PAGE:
Dental crowns

What is the dental crown and why would my tooth need it?

If you are reading this page the chances are that you already had a dental examination and were told by your dentist that your tooth or teeth need a crown coverage. The crown is a custom made non-removable appliance that covers your tooth from all the sides like a cap, looks like a tooth and acts like a tooth.

Your tooth may need a crown if you have a large cavity in it that leaves very thin remaining tooth walls. Even if such cavity has been successfully filled in the past and the tooth is not sensitive, the risk of the tooth fracture still exists until the tooth structure is not supported from outside of the tooth. It is common to cover the teeth with crowns after the root canal treatment because such tooth would become weaker without a blood supply and would require an extra support. Your teeth may need crowns if they show abnormally high wear rate due to weakened tooth structure, if your teeth are severely discolored, misshaped or you are replacing the missing teeth with a bridge. The crowns are also used to restore the tooth on the top of the placed dental implant.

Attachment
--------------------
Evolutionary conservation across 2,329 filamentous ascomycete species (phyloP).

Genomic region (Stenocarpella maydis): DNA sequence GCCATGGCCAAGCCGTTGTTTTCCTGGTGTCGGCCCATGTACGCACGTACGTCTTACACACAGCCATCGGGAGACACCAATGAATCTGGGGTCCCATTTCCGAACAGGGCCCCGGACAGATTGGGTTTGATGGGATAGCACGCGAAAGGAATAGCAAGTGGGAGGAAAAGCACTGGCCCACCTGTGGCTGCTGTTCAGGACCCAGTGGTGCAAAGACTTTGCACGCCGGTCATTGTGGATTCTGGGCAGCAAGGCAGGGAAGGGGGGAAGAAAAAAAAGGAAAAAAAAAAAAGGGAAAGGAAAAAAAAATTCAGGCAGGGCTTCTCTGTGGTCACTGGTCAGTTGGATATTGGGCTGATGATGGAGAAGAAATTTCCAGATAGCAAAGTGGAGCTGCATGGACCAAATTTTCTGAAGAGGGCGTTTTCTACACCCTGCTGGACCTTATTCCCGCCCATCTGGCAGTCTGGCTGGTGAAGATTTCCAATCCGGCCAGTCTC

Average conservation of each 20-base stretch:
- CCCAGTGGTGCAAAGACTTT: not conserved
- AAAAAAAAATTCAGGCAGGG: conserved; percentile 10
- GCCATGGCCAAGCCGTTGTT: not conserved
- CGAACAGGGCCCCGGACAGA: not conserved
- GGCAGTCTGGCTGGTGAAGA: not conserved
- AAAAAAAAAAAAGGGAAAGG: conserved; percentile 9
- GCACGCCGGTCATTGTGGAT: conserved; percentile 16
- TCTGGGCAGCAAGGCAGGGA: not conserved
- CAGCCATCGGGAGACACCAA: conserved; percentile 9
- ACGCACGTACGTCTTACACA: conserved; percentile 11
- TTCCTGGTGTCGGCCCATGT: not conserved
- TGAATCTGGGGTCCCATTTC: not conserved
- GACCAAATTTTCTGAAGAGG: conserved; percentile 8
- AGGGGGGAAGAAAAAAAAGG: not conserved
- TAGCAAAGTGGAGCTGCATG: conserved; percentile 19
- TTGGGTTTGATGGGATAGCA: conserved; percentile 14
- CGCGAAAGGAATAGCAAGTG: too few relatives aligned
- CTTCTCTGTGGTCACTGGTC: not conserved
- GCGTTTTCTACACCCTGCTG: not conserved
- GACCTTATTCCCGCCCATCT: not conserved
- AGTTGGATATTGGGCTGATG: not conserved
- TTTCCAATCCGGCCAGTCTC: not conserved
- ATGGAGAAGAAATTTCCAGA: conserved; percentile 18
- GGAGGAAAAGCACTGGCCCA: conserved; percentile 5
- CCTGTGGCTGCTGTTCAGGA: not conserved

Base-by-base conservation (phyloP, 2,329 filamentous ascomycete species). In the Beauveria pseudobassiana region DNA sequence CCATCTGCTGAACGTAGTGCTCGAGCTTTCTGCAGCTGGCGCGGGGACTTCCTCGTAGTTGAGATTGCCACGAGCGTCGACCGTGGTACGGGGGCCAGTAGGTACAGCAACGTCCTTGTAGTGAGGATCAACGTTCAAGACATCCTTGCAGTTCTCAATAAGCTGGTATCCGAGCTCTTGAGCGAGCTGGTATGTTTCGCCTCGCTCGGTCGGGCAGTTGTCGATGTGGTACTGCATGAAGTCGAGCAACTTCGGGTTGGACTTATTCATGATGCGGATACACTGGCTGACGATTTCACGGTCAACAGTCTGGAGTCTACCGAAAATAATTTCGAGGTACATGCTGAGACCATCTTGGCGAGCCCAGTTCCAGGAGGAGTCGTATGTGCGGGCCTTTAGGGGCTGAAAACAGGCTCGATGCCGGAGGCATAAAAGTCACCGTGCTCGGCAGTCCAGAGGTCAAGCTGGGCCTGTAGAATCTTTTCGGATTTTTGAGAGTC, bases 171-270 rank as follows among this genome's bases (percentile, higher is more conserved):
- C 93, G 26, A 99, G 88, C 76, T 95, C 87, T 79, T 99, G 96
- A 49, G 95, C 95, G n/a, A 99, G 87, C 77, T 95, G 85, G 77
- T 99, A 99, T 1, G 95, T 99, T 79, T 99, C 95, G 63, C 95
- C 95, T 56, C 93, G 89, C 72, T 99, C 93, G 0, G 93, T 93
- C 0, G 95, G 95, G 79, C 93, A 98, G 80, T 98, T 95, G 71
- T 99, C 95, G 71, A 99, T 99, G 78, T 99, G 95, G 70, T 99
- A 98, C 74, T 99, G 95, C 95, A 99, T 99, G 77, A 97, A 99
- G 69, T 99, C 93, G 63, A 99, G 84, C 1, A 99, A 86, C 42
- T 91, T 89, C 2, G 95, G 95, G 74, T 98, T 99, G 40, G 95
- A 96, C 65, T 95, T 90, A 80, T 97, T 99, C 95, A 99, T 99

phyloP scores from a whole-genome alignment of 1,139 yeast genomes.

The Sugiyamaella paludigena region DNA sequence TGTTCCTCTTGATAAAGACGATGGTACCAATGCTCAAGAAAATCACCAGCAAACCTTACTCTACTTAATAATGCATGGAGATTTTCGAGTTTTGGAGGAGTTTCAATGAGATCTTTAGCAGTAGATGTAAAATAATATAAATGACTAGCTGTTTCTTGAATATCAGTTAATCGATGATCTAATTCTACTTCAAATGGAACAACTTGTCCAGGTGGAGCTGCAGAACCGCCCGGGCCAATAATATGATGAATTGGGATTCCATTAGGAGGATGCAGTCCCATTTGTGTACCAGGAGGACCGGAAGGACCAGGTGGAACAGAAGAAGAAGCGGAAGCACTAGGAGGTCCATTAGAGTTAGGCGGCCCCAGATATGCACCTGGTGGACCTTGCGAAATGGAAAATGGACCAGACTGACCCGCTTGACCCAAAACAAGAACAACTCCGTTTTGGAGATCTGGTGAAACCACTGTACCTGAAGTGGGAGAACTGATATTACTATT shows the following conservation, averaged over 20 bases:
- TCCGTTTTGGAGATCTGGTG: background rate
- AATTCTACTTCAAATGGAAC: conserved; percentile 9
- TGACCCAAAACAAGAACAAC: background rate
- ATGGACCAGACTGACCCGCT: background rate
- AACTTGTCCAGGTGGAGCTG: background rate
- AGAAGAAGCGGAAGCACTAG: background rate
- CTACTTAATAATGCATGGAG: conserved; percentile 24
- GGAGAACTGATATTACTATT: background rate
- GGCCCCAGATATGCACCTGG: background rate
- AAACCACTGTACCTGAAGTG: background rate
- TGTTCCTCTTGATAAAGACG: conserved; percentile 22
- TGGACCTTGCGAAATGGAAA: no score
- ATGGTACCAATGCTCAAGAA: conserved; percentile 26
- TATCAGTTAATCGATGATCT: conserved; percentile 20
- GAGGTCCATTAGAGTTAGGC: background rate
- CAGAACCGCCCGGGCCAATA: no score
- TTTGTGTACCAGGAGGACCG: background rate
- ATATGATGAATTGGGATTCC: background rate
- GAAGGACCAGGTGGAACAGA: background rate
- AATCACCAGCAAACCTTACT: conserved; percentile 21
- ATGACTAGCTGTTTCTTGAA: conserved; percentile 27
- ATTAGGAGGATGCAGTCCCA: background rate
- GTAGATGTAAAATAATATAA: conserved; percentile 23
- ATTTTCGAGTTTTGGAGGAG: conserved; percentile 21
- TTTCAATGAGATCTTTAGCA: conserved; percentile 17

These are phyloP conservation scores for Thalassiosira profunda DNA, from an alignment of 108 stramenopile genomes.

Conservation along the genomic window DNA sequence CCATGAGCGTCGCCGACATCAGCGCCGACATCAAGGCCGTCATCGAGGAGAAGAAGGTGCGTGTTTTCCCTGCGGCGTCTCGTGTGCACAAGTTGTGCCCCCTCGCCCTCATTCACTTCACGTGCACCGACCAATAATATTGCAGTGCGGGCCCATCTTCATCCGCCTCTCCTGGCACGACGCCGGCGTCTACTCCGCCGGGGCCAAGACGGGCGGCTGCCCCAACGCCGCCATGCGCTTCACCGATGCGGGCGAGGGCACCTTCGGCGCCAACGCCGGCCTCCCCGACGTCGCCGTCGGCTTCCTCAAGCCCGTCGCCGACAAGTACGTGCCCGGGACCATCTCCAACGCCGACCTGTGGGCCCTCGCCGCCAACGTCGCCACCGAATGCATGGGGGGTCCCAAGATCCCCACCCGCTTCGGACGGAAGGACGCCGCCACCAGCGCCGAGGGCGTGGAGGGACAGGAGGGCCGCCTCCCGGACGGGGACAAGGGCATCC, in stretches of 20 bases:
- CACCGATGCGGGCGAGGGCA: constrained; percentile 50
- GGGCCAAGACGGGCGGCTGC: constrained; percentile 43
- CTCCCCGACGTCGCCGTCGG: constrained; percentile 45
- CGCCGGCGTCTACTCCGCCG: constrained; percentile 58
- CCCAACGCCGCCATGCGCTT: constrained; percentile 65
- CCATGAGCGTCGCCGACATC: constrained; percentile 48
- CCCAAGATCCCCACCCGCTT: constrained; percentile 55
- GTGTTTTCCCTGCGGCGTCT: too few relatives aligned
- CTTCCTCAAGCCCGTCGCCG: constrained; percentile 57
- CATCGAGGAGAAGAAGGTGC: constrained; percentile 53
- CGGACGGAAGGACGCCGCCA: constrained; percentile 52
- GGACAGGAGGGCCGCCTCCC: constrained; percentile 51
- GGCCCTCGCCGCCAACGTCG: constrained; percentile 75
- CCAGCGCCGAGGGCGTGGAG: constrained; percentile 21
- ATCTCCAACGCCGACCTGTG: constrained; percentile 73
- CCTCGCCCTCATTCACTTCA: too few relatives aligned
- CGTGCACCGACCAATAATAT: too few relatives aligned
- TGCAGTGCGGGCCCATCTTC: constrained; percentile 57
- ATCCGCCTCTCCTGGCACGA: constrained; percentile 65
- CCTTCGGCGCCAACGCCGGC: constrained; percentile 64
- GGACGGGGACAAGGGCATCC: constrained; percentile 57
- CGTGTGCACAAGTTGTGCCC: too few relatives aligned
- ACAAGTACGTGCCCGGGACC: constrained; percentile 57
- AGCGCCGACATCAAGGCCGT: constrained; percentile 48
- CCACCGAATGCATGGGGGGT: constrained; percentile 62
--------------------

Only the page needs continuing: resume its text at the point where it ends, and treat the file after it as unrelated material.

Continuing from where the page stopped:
How is the crown done and what material is the crown made off? The crowns are made of the porcelain so the final crown resemble the tooth structure very closely. Those porcelains however can be very different. Zirconia oxide based porcelains are extremelly tough and resistant to wear and have highst shear strength out of all porcelains. They lack translucency and because of that they would not look nice in the front of your mouth area, so their application is the crowns for the back teeth. In the areas where our primary concern is the appearance we use different porcelains such as lithium oxide based porcelains that allow us to mimic your natural tooth structure to the finest details. There are also porcelain-fused-to-metal crowns, metal crowns, resin crowns.

In order to make a crown your dentist needs to shape the tooth and take an impression or captures a digital scan. The dental lab then fabricates the crown and your dentist cements it on the tooth with the cement. After the tooth has been shaped and the record was taken, you dentist will make you a provisional crown.

"How long will the crown last me?" The crowns do not have any expiration dates, they should not be replaced over time unless they show signs of the defects or the supporting tooth structure developed a problem. This is why your remaining tooth structure still requires carefull maintenance from your side.

"What foods should I avoid eating on the tooth with a dental crown?". It usually is required to avoid eating for 2 hours after the crown has been placed. You may eat any food other then those hard candies and chewey caramels that can break and dislodge the crown from the strongest cement.

Still have questions? Call Your Family Dentist at (703)417-9622 to schedule your visit for a consultation.